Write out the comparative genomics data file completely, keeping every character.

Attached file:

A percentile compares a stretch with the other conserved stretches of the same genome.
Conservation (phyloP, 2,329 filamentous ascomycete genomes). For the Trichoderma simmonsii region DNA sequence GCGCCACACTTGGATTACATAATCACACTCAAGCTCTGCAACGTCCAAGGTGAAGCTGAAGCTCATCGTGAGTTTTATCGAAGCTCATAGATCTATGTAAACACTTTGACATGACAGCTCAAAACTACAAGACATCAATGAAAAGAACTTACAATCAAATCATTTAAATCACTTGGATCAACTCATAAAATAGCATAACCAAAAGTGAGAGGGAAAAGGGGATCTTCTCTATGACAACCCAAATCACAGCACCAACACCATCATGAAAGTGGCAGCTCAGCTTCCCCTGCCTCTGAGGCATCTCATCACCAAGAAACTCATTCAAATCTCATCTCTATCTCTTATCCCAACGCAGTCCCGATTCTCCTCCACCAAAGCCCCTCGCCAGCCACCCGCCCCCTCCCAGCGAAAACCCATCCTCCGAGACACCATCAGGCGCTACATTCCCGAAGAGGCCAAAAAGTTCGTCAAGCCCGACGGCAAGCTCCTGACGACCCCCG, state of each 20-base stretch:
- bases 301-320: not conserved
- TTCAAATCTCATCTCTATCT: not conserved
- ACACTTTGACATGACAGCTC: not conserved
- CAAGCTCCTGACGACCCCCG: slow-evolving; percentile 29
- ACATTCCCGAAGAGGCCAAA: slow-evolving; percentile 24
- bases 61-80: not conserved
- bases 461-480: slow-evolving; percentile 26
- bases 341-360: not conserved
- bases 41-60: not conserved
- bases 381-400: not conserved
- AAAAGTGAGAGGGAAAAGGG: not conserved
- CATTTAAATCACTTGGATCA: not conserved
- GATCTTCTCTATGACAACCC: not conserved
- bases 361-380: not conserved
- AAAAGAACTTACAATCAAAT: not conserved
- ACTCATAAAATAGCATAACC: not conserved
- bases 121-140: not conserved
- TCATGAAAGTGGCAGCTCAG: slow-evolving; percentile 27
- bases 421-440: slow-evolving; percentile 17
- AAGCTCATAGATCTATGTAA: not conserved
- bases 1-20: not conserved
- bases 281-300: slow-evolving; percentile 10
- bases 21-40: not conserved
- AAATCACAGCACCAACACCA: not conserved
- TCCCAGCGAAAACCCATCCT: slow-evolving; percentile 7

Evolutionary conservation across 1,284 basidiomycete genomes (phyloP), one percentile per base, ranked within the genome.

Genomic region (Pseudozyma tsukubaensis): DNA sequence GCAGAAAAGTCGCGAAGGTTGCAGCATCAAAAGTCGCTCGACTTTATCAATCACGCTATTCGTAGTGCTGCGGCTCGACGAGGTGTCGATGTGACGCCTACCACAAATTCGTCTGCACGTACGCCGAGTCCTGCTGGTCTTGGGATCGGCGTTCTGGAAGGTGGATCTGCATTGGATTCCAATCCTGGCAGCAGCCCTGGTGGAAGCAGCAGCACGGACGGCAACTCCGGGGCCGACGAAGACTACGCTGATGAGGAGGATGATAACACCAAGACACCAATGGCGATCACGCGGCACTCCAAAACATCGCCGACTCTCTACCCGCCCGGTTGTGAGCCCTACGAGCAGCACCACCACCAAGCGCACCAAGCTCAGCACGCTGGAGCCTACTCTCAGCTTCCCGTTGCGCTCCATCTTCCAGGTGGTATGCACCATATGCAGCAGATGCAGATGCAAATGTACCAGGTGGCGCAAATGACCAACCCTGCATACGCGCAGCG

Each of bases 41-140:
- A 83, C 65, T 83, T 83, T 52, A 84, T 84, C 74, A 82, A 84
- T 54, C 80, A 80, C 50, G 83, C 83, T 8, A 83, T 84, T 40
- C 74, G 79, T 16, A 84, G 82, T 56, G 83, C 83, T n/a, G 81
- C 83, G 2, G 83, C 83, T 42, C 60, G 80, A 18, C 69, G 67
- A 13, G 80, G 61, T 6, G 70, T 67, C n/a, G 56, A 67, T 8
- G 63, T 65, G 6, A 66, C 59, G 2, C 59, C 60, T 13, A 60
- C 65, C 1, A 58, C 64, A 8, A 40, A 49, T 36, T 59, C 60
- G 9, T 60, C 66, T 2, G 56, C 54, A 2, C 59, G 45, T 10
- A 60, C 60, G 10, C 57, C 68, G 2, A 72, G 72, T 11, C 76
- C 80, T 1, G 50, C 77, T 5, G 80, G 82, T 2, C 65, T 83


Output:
A percentile compares a stretch with the other conserved stretches of the same genome.
Conservation (phyloP, 2,329 filamentous ascomycete genomes). For the Trichoderma simmonsii region DNA sequence GCGCCACACTTGGATTACATAATCACACTCAAGCTCTGCAACGTCCAAGGTGAAGCTGAAGCTCATCGTGAGTTTTATCGAAGCTCATAGATCTATGTAAACACTTTGACATGACAGCTCAAAACTACAAGACATCAATGAAAAGAACTTACAATCAAATCATTTAAATCACTTGGATCAACTCATAAAATAGCATAACCAAAAGTGAGAGGGAAAAGGGGATCTTCTCTATGACAACCCAAATCACAGCACCAACACCATCATGAAAGTGGCAGCTCAGCTTCCCCTGCCTCTGAGGCATCTCATCACCAAGAAACTCATTCAAATCTCATCTCTATCTCTTATCCCAACGCAGTCCCGATTCTCCTCCACCAAAGCCCCTCGCCAGCCACCCGCCCCCTCCCAGCGAAAACCCATCCTCCGAGACACCATCAGGCGCTACATTCCCGAAGAGGCCAAAAAGTTCGTCAAGCCCGACGGCAAGCTCCTGACGACCCCCG, state of each 20-base stretch:
- bases 301-320: not conserved
- TTCAAATCTCATCTCTATCT: not conserved
- ACACTTTGACATGACAGCTC: not conserved
- CAAGCTCCTGACGACCCCCG: slow-evolving; percentile 29
- ACATTCCCGAAGAGGCCAAA: slow-evolving; percentile 24
- bases 61-80: not conserved
- bases 461-480: slow-evolving; percentile 26
- bases 341-360: not conserved
- bases 41-60: not conserved
- bases 381-400: not conserved
- AAAAGTGAGAGGGAAAAGGG: not conserved
- CATTTAAATCACTTGGATCA: not conserved
- GATCTTCTCTATGACAACCC: not conserved
- bases 361-380: not conserved
- AAAAGAACTTACAATCAAAT: not conserved
- ACTCATAAAATAGCATAACC: not conserved
- bases 121-140: not conserved
- TCATGAAAGTGGCAGCTCAG: slow-evolving; percentile 27
- bases 421-440: slow-evolving; percentile 17
- AAGCTCATAGATCTATGTAA: not conserved
- bases 1-20: not conserved
- bases 281-300: slow-evolving; percentile 10
- bases 21-40: not conserved
- AAATCACAGCACCAACACCA: not conserved
- TCCCAGCGAAAACCCATCCT: slow-evolving; percentile 7

Evolutionary conservation across 1,284 basidiomycete genomes (phyloP), one percentile per base, ranked within the genome.

Genomic region (Pseudozyma tsukubaensis): DNA sequence GCAGAAAAGTCGCGAAGGTTGCAGCATCAAAAGTCGCTCGACTTTATCAATCACGCTATTCGTAGTGCTGCGGCTCGACGAGGTGTCGATGTGACGCCTACCACAAATTCGTCTGCACGTACGCCGAGTCCTGCTGGTCTTGGGATCGGCGTTCTGGAAGGTGGATCTGCATTGGATTCCAATCCTGGCAGCAGCCCTGGTGGAAGCAGCAGCACGGACGGCAACTCCGGGGCCGACGAAGACTACGCTGATGAGGAGGATGATAACACCAAGACACCAATGGCGATCACGCGGCACTCCAAAACATCGCCGACTCTCTACCCGCCCGGTTGTGAGCCCTACGAGCAGCACCACCACCAAGCGCACCAAGCTCAGCACGCTGGAGCCTACTCTCAGCTTCCCGTTGCGCTCCATCTTCCAGGTGGTATGCACCATATGCAGCAGATGCAGATGCAAATGTACCAGGTGGCGCAAATGACCAACCCTGCATACGCGCAGCG

Each of bases 41-140:
- A 83, C 65, T 83, T 83, T 52, A 84, T 84, C 74, A 82, A 84
- T 54, C 80, A 80, C 50, G 83, C 83, T 8, A 83, T 84, T 40
- C 74, G 79, T 16, A 84, G 82, T 56, G 83, C 83, T n/a, G 81
- C 83, G 2, G 83, C 83, T 42, C 60, G 80, A 18, C 69, G 67
- A 13, G 80, G 61, T 6, G 70, T 67, C n/a, G 56, A 67, T 8
- G 63, T 65, G 6, A 66, C 59, G 2, C 59, C 60, T 13, A 60
- C 65, C 1, A 58, C 64, A 8, A 40, A 49, T 36, T 59, C 60
- G 9, T 60, C 66, T 2, G 56, C 54, A 2, C 59, G 45, T 10
- A 60, C 60, G 10, C 57, C 68, G 2, A 72, G 72, T 11, C 76
- C 80, T 1, G 50, C 77, T 5, G 80, G 82, T 2, C 65, T 83